Friday, April 17, 2015

Making the mold for the sheer enjoyment of breaking it

Yes, Moon and Reed were incredible.
Yes, McKellen and Stewart are lots of fun.
But they all follow in the sizable footsteps of original Hellraisers, Richard Burton, Richard Harris and Peter O'Toole, whose antics (along with Reed) are chronicled in the book, "Hellraisers". When those three, or any combination of two or three, were present at some shindig, you can be sure that all eyes were on their antics, leaving us free to snoop around and do what we needed to do undetected.
Burton passed away in 1984, leaving Harris and O'Toole to their own devices. Fortunately, they were more than up for the task...

  • In 1959, O'Toole was cast as a Cockney sergeant in the play The Long And The Short And The Tall at the Royal Court Theatre. His understudy was a young Michael Caine, and one Saturday night after the show O'Toole invited him to a restaurant he knew. Eating a plate of egg and chips was the last thing Caine remembered, until he woke up in broad daylight in a strange flat.  "What time is it?" he inquired. "Never mind what time it is," said O'Toole. "What f***ing day is it?" It turned out that it was five o'clock in the afternoon two days later. Curtain-up was at eight. (Daily Mail)
  • In 1963, Harris won best actor at the Cannes Film Festival for the movie This Sporting Life. But when the actress Jeanne Moreau handed him his award, a plain box, Harris, who'd by then had a few, barked: "What's this?" Momentarily stunned, Moreau replied: "Cufflinks. That's what the best actor gets." Blow that, thought Harris, grabbing the biggest trophy he could see and darting off stage. (Daily Mail)
  • (O'Toole) once showed up in a sports car yelling: "Get your passport, we're off!" Heading for Rome, they (he and actress Sian Phillips) took a wrong turning and ended up in Yugoslavia. By the end of the trip, Sian's nerves were in shreds as a result of O'Toole's manic driving. After he'd once taken a friend to Amsterdam, the unfortunate woman later confided to Sian: "He should never drive anything. He's lovely, but I thought we were going to die." Over the years, cars and O'Toole have never been the best of friends. One woman who accepted a lift from him swore afterwards that she would never do so again. During the journey, he had ignored a Keep Left sign on the grounds that it was "silly", and also narrowly avoided driving down a flight of steps. (Daily Mail)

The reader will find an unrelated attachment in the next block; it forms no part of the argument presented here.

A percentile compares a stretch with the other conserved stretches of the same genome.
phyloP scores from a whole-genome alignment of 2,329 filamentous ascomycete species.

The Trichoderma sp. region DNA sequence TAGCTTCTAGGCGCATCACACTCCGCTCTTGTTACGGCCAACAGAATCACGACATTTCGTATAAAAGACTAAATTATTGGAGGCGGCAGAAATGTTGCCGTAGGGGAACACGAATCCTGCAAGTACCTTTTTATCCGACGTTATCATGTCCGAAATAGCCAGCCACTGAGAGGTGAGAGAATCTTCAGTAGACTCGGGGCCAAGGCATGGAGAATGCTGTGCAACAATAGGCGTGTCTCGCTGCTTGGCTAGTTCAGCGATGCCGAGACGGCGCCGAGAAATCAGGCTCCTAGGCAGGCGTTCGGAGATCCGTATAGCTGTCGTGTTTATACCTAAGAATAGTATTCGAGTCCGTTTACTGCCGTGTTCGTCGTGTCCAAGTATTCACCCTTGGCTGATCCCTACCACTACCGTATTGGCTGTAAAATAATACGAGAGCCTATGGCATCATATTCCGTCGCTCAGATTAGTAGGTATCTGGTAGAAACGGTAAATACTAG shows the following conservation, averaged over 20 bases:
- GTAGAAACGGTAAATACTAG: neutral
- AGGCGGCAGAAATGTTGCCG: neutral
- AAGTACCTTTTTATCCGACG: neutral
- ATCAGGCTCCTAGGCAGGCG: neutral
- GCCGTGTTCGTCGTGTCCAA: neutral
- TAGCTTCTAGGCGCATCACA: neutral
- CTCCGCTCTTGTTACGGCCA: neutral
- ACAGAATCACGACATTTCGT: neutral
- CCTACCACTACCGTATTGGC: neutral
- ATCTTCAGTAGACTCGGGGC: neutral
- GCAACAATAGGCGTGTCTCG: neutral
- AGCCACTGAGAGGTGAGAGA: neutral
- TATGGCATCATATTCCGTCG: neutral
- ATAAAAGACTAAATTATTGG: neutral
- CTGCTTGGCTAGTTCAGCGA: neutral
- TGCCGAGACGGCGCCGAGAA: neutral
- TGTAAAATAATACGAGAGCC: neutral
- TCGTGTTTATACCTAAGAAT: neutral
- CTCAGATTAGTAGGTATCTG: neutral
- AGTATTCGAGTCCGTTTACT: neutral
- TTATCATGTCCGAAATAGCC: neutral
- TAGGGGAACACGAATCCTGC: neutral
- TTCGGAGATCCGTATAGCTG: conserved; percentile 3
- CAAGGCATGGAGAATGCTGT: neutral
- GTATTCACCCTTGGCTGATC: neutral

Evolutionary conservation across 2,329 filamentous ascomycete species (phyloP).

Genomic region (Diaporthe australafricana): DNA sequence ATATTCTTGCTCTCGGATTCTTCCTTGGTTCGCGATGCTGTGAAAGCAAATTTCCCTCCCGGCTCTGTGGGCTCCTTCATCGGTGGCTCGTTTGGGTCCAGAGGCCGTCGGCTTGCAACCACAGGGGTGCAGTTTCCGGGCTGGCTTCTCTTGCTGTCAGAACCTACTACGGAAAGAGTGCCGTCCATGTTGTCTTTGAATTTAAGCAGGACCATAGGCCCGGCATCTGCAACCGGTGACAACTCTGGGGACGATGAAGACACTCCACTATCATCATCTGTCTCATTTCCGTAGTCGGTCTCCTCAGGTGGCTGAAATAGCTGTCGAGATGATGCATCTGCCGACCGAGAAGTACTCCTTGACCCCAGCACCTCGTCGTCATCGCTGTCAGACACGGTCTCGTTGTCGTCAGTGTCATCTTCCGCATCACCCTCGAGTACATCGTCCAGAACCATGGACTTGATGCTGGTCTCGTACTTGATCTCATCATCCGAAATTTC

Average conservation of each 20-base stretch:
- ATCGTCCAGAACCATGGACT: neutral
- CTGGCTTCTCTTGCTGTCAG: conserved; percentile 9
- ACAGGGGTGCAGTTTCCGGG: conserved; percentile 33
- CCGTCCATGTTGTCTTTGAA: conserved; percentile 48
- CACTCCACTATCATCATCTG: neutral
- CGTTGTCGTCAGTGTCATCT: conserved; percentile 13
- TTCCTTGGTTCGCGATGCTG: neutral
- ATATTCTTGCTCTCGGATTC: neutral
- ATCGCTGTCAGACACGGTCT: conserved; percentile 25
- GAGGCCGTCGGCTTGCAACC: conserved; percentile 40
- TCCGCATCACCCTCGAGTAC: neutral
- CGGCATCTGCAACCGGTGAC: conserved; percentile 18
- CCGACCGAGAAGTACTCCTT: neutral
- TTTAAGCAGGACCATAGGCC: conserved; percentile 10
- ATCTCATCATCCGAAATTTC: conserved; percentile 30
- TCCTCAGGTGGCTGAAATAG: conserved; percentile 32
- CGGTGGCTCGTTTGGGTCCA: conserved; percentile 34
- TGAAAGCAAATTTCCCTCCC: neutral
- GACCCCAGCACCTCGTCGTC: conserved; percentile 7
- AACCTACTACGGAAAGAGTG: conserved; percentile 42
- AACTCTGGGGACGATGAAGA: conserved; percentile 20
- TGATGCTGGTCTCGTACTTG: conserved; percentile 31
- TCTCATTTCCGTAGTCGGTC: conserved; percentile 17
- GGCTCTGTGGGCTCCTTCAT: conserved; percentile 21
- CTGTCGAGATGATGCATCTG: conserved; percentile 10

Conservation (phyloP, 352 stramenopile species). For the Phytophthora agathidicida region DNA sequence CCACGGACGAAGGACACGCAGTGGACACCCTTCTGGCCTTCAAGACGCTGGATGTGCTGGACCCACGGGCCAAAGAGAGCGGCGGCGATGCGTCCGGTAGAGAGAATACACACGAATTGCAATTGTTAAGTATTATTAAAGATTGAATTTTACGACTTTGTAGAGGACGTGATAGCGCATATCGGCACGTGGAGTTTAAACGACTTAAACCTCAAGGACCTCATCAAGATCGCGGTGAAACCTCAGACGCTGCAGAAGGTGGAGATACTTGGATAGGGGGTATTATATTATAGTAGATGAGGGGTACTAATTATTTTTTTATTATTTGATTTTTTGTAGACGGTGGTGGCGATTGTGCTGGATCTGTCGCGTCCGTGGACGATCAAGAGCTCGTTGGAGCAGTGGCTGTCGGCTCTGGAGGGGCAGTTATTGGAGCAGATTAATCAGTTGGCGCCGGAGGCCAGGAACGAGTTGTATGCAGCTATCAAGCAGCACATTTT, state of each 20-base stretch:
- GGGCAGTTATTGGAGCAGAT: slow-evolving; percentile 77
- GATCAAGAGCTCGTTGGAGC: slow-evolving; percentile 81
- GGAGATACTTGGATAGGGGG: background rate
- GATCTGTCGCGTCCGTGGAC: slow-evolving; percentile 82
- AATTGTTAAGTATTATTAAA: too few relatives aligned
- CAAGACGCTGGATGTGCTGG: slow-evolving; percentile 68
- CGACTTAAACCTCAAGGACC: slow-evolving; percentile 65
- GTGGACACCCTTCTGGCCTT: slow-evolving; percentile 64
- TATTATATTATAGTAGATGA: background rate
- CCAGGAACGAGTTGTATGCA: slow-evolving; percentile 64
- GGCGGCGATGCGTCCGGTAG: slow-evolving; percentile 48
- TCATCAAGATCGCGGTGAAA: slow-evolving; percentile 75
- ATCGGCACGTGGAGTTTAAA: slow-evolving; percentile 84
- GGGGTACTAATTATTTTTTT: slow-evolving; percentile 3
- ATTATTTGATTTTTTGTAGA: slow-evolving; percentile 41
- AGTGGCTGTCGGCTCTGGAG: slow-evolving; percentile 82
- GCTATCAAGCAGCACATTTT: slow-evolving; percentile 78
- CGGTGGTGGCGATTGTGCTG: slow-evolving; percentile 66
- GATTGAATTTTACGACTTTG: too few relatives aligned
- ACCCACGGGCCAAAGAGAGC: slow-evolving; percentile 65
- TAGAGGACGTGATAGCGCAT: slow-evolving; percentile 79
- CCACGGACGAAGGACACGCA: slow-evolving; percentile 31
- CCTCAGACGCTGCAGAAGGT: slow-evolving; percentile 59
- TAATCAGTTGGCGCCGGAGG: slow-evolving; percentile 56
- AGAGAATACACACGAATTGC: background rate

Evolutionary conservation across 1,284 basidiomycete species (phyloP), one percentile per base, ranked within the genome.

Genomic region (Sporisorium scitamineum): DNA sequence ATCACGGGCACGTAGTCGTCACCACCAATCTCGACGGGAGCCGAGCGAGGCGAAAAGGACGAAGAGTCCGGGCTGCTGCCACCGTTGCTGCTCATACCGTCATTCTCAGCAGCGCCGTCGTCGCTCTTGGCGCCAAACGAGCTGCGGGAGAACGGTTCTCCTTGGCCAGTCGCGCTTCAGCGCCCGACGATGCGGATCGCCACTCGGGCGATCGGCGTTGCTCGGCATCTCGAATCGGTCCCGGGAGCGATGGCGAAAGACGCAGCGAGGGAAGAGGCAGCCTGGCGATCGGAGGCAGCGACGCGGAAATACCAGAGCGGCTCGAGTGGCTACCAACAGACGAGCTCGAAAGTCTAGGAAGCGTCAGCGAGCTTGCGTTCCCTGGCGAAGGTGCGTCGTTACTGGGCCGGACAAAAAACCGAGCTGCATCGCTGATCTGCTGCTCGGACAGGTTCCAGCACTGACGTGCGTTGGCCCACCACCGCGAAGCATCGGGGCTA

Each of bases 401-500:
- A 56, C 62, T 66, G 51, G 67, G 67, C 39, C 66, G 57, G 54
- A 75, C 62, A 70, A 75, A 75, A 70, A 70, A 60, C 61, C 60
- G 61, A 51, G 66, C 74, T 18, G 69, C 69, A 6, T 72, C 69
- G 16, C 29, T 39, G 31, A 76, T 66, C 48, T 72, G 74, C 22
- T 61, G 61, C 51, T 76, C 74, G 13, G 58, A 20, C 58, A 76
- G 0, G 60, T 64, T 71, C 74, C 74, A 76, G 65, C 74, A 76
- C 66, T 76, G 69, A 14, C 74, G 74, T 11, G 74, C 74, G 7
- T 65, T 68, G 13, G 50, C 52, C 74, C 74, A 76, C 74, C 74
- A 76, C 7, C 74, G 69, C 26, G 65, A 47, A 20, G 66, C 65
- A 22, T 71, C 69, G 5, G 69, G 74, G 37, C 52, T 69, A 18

• After one binge, (Harris) staggered back to a hotel where he was staying, undressed and climbed into bed, oblivious to the fact that it was occupied by a young couple. He was in the wrong room. "Hey, what's the big idea?" said a voice. "I don't have one," replied Harris, "but if one occurs to you, by all means wake me up." (Daily Mail)

Clearly, in terms of this kind of behavior, the bar was set very high, very early on. We remain deeply indebted to these bon vivants for their contributions to our success, as well as the obvious positive influence on our own conduct.

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